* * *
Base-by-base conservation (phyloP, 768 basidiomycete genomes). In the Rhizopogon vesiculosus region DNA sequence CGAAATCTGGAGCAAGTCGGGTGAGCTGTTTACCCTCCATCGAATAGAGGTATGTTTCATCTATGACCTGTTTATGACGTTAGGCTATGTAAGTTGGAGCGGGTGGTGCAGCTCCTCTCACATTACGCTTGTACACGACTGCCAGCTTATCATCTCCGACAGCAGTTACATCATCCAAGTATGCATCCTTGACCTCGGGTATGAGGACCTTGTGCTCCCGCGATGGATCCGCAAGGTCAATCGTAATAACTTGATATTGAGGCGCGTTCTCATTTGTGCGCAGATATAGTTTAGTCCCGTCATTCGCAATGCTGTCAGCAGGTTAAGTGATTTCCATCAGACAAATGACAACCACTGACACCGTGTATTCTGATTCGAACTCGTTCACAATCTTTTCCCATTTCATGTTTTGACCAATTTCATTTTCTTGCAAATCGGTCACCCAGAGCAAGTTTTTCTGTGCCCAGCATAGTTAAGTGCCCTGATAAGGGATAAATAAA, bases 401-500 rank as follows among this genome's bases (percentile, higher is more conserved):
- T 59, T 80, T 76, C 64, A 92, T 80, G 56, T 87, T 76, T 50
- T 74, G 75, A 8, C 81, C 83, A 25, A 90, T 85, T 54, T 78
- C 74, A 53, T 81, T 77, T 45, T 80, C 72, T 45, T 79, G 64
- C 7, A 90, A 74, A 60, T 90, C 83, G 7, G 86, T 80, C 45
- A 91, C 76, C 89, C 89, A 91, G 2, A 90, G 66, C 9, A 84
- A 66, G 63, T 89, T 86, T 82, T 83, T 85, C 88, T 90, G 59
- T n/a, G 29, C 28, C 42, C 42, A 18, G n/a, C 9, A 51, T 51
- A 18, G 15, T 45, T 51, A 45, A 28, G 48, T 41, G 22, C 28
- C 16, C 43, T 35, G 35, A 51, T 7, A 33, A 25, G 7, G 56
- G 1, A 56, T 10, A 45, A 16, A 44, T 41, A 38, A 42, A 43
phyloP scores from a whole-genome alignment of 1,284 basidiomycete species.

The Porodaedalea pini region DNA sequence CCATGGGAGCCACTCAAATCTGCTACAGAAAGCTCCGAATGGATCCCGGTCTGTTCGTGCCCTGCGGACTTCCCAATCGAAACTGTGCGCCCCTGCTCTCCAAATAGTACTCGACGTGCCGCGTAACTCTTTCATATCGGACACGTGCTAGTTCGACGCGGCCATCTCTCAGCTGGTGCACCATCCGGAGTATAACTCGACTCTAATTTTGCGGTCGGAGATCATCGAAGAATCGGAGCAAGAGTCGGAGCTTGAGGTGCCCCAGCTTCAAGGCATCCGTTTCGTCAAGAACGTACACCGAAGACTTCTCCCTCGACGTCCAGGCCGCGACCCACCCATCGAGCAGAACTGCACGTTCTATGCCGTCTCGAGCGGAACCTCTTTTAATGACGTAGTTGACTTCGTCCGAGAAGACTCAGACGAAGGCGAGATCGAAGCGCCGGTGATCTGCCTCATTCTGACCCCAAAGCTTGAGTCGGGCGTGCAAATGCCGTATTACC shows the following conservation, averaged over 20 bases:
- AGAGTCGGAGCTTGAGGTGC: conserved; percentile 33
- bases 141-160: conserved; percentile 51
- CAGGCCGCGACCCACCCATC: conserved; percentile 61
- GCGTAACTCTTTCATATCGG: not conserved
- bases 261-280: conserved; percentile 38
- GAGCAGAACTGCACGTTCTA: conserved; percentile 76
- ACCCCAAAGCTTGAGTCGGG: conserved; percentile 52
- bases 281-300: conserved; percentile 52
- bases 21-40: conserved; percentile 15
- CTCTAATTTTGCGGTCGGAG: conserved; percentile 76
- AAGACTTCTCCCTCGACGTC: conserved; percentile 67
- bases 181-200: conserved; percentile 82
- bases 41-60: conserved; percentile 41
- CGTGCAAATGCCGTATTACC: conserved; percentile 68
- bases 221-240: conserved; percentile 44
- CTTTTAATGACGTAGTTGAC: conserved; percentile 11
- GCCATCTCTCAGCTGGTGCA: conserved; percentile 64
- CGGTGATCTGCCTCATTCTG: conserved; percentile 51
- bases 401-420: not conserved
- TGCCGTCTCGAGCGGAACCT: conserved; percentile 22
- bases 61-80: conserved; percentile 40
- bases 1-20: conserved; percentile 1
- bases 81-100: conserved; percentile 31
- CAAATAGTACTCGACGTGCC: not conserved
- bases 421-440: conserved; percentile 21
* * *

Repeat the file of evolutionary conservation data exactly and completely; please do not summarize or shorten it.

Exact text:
Base-by-base conservation (phyloP, 768 basidiomycete genomes). In the Rhizopogon vesiculosus region DNA sequence CGAAATCTGGAGCAAGTCGGGTGAGCTGTTTACCCTCCATCGAATAGAGGTATGTTTCATCTATGACCTGTTTATGACGTTAGGCTATGTAAGTTGGAGCGGGTGGTGCAGCTCCTCTCACATTACGCTTGTACACGACTGCCAGCTTATCATCTCCGACAGCAGTTACATCATCCAAGTATGCATCCTTGACCTCGGGTATGAGGACCTTGTGCTCCCGCGATGGATCCGCAAGGTCAATCGTAATAACTTGATATTGAGGCGCGTTCTCATTTGTGCGCAGATATAGTTTAGTCCCGTCATTCGCAATGCTGTCAGCAGGTTAAGTGATTTCCATCAGACAAATGACAACCACTGACACCGTGTATTCTGATTCGAACTCGTTCACAATCTTTTCCCATTTCATGTTTTGACCAATTTCATTTTCTTGCAAATCGGTCACCCAGAGCAAGTTTTTCTGTGCCCAGCATAGTTAAGTGCCCTGATAAGGGATAAATAAA, bases 401-500 rank as follows among this genome's bases (percentile, higher is more conserved):
- T 59, T 80, T 76, C 64, A 92, T 80, G 56, T 87, T 76, T 50
- T 74, G 75, A 8, C 81, C 83, A 25, A 90, T 85, T 54, T 78
- C 74, A 53, T 81, T 77, T 45, T 80, C 72, T 45, T 79, G 64
- C 7, A 90, A 74, A 60, T 90, C 83, G 7, G 86, T 80, C 45
- A 91, C 76, C 89, C 89, A 91, G 2, A 90, G 66, C 9, A 84
- A 66, G 63, T 89, T 86, T 82, T 83, T 85, C 88, T 90, G 59
- T n/a, G 29, C 28, C 42, C 42, A 18, G n/a, C 9, A 51, T 51
- A 18, G 15, T 45, T 51, A 45, A 28, G 48, T 41, G 22, C 28
- C 16, C 43, T 35, G 35, A 51, T 7, A 33, A 25, G 7, G 56
- G 1, A 56, T 10, A 45, A 16, A 44, T 41, A 38, A 42, A 43
phyloP scores from a whole-genome alignment of 1,284 basidiomycete species.

The Porodaedalea pini region DNA sequence CCATGGGAGCCACTCAAATCTGCTACAGAAAGCTCCGAATGGATCCCGGTCTGTTCGTGCCCTGCGGACTTCCCAATCGAAACTGTGCGCCCCTGCTCTCCAAATAGTACTCGACGTGCCGCGTAACTCTTTCATATCGGACACGTGCTAGTTCGACGCGGCCATCTCTCAGCTGGTGCACCATCCGGAGTATAACTCGACTCTAATTTTGCGGTCGGAGATCATCGAAGAATCGGAGCAAGAGTCGGAGCTTGAGGTGCCCCAGCTTCAAGGCATCCGTTTCGTCAAGAACGTACACCGAAGACTTCTCCCTCGACGTCCAGGCCGCGACCCACCCATCGAGCAGAACTGCACGTTCTATGCCGTCTCGAGCGGAACCTCTTTTAATGACGTAGTTGACTTCGTCCGAGAAGACTCAGACGAAGGCGAGATCGAAGCGCCGGTGATCTGCCTCATTCTGACCCCAAAGCTTGAGTCGGGCGTGCAAATGCCGTATTACC shows the following conservation, averaged over 20 bases:
- AGAGTCGGAGCTTGAGGTGC: conserved; percentile 33
- bases 141-160: conserved; percentile 51
- CAGGCCGCGACCCACCCATC: conserved; percentile 61
- GCGTAACTCTTTCATATCGG: not conserved
- bases 261-280: conserved; percentile 38
- GAGCAGAACTGCACGTTCTA: conserved; percentile 76
- ACCCCAAAGCTTGAGTCGGG: conserved; percentile 52
- bases 281-300: conserved; percentile 52
- bases 21-40: conserved; percentile 15
- CTCTAATTTTGCGGTCGGAG: conserved; percentile 76
- AAGACTTCTCCCTCGACGTC: conserved; percentile 67
- bases 181-200: conserved; percentile 82
- bases 41-60: conserved; percentile 41
- CGTGCAAATGCCGTATTACC: conserved; percentile 68
- bases 221-240: conserved; percentile 44
- CTTTTAATGACGTAGTTGAC: conserved; percentile 11
- GCCATCTCTCAGCTGGTGCA: conserved; percentile 64
- CGGTGATCTGCCTCATTCTG: conserved; percentile 51
- bases 401-420: not conserved
- TGCCGTCTCGAGCGGAACCT: conserved; percentile 22
- bases 61-80: conserved; percentile 40
- bases 1-20: conserved; percentile 1
- bases 81-100: conserved; percentile 31
- CAAATAGTACTCGACGTGCC: not conserved
- bases 421-440: conserved; percentile 21